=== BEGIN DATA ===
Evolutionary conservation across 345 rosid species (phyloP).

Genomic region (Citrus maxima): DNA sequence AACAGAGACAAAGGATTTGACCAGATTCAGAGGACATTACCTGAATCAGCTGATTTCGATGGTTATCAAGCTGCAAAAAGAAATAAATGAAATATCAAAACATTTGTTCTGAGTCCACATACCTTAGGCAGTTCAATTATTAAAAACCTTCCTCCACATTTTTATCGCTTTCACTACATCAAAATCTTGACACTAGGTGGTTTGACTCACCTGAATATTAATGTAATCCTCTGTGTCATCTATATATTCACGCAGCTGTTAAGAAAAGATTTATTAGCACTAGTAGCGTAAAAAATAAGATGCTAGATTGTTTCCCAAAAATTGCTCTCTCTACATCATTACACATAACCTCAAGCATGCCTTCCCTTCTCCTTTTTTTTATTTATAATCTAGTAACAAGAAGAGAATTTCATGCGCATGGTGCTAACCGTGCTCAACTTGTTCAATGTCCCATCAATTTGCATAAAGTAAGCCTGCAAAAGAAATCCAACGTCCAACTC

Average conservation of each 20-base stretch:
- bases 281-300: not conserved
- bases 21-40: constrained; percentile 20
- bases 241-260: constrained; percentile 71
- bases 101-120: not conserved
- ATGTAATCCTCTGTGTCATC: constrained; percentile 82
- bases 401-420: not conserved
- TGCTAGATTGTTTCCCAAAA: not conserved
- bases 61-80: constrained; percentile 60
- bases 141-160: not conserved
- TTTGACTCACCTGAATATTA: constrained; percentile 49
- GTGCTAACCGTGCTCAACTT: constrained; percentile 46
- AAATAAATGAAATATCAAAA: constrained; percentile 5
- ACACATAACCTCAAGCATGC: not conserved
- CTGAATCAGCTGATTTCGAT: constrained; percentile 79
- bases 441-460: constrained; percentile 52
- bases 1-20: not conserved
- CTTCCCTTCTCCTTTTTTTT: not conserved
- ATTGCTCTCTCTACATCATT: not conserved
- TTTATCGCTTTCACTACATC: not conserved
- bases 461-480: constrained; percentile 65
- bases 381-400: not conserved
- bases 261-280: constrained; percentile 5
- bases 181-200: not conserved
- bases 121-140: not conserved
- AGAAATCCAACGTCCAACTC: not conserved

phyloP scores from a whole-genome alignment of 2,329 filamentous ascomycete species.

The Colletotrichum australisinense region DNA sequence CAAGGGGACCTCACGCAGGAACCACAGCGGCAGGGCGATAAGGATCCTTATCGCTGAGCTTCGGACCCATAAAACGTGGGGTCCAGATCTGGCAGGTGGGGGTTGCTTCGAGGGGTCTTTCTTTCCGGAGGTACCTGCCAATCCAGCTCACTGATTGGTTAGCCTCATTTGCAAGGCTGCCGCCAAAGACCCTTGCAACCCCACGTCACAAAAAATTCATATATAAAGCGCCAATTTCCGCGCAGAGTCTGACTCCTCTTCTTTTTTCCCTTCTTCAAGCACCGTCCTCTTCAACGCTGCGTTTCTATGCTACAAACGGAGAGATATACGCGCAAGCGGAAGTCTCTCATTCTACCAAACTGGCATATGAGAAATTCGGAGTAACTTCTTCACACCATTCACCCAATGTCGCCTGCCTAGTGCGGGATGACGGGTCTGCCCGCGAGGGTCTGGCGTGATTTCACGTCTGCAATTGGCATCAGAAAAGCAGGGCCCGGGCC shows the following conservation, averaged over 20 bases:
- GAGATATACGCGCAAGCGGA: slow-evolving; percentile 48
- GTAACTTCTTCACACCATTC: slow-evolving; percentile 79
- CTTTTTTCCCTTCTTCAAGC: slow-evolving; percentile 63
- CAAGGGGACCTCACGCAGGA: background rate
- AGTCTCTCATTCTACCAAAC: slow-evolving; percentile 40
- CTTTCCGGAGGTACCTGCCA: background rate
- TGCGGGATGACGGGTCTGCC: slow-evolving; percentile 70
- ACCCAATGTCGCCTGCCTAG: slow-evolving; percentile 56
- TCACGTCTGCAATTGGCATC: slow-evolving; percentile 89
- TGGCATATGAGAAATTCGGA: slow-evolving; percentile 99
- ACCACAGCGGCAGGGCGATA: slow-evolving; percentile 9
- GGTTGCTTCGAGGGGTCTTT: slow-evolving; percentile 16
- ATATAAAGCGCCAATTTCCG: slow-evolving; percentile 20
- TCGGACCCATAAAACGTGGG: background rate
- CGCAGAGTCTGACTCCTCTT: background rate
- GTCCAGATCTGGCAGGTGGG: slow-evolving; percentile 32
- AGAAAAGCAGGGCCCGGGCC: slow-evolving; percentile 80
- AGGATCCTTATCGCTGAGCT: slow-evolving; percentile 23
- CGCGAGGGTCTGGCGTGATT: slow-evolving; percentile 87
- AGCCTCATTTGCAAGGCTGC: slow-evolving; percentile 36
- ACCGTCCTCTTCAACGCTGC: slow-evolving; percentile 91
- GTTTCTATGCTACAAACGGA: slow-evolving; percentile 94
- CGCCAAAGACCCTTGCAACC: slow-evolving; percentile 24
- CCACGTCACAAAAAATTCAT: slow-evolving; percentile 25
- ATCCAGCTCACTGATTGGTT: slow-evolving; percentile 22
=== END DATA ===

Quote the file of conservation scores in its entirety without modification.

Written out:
Evolutionary conservation across 345 rosid species (phyloP).

Genomic region (Citrus maxima): DNA sequence AACAGAGACAAAGGATTTGACCAGATTCAGAGGACATTACCTGAATCAGCTGATTTCGATGGTTATCAAGCTGCAAAAAGAAATAAATGAAATATCAAAACATTTGTTCTGAGTCCACATACCTTAGGCAGTTCAATTATTAAAAACCTTCCTCCACATTTTTATCGCTTTCACTACATCAAAATCTTGACACTAGGTGGTTTGACTCACCTGAATATTAATGTAATCCTCTGTGTCATCTATATATTCACGCAGCTGTTAAGAAAAGATTTATTAGCACTAGTAGCGTAAAAAATAAGATGCTAGATTGTTTCCCAAAAATTGCTCTCTCTACATCATTACACATAACCTCAAGCATGCCTTCCCTTCTCCTTTTTTTTATTTATAATCTAGTAACAAGAAGAGAATTTCATGCGCATGGTGCTAACCGTGCTCAACTTGTTCAATGTCCCATCAATTTGCATAAAGTAAGCCTGCAAAAGAAATCCAACGTCCAACTC

Average conservation of each 20-base stretch:
- bases 281-300: not conserved
- bases 21-40: constrained; percentile 20
- bases 241-260: constrained; percentile 71
- bases 101-120: not conserved
- ATGTAATCCTCTGTGTCATC: constrained; percentile 82
- bases 401-420: not conserved
- TGCTAGATTGTTTCCCAAAA: not conserved
- bases 61-80: constrained; percentile 60
- bases 141-160: not conserved
- TTTGACTCACCTGAATATTA: constrained; percentile 49
- GTGCTAACCGTGCTCAACTT: constrained; percentile 46
- AAATAAATGAAATATCAAAA: constrained; percentile 5
- ACACATAACCTCAAGCATGC: not conserved
- CTGAATCAGCTGATTTCGAT: constrained; percentile 79
- bases 441-460: constrained; percentile 52
- bases 1-20: not conserved
- CTTCCCTTCTCCTTTTTTTT: not conserved
- ATTGCTCTCTCTACATCATT: not conserved
- TTTATCGCTTTCACTACATC: not conserved
- bases 461-480: constrained; percentile 65
- bases 381-400: not conserved
- bases 261-280: constrained; percentile 5
- bases 181-200: not conserved
- bases 121-140: not conserved
- AGAAATCCAACGTCCAACTC: not conserved

phyloP scores from a whole-genome alignment of 2,329 filamentous ascomycete species.

The Colletotrichum australisinense region DNA sequence CAAGGGGACCTCACGCAGGAACCACAGCGGCAGGGCGATAAGGATCCTTATCGCTGAGCTTCGGACCCATAAAACGTGGGGTCCAGATCTGGCAGGTGGGGGTTGCTTCGAGGGGTCTTTCTTTCCGGAGGTACCTGCCAATCCAGCTCACTGATTGGTTAGCCTCATTTGCAAGGCTGCCGCCAAAGACCCTTGCAACCCCACGTCACAAAAAATTCATATATAAAGCGCCAATTTCCGCGCAGAGTCTGACTCCTCTTCTTTTTTCCCTTCTTCAAGCACCGTCCTCTTCAACGCTGCGTTTCTATGCTACAAACGGAGAGATATACGCGCAAGCGGAAGTCTCTCATTCTACCAAACTGGCATATGAGAAATTCGGAGTAACTTCTTCACACCATTCACCCAATGTCGCCTGCCTAGTGCGGGATGACGGGTCTGCCCGCGAGGGTCTGGCGTGATTTCACGTCTGCAATTGGCATCAGAAAAGCAGGGCCCGGGCC shows the following conservation, averaged over 20 bases:
- GAGATATACGCGCAAGCGGA: slow-evolving; percentile 48
- GTAACTTCTTCACACCATTC: slow-evolving; percentile 79
- CTTTTTTCCCTTCTTCAAGC: slow-evolving; percentile 63
- CAAGGGGACCTCACGCAGGA: background rate
- AGTCTCTCATTCTACCAAAC: slow-evolving; percentile 40
- CTTTCCGGAGGTACCTGCCA: background rate
- TGCGGGATGACGGGTCTGCC: slow-evolving; percentile 70
- ACCCAATGTCGCCTGCCTAG: slow-evolving; percentile 56
- TCACGTCTGCAATTGGCATC: slow-evolving; percentile 89
- TGGCATATGAGAAATTCGGA: slow-evolving; percentile 99
- ACCACAGCGGCAGGGCGATA: slow-evolving; percentile 9
- GGTTGCTTCGAGGGGTCTTT: slow-evolving; percentile 16
- ATATAAAGCGCCAATTTCCG: slow-evolving; percentile 20
- TCGGACCCATAAAACGTGGG: background rate
- CGCAGAGTCTGACTCCTCTT: background rate
- GTCCAGATCTGGCAGGTGGG: slow-evolving; percentile 32
- AGAAAAGCAGGGCCCGGGCC: slow-evolving; percentile 80
- AGGATCCTTATCGCTGAGCT: slow-evolving; percentile 23
- CGCGAGGGTCTGGCGTGATT: slow-evolving; percentile 87
- AGCCTCATTTGCAAGGCTGC: slow-evolving; percentile 36
- ACCGTCCTCTTCAACGCTGC: slow-evolving; percentile 91
- GTTTCTATGCTACAAACGGA: slow-evolving; percentile 94
- CGCCAAAGACCCTTGCAACC: slow-evolving; percentile 24
- CCACGTCACAAAAAATTCAT: slow-evolving; percentile 25
- ATCCAGCTCACTGATTGGTT: slow-evolving; percentile 22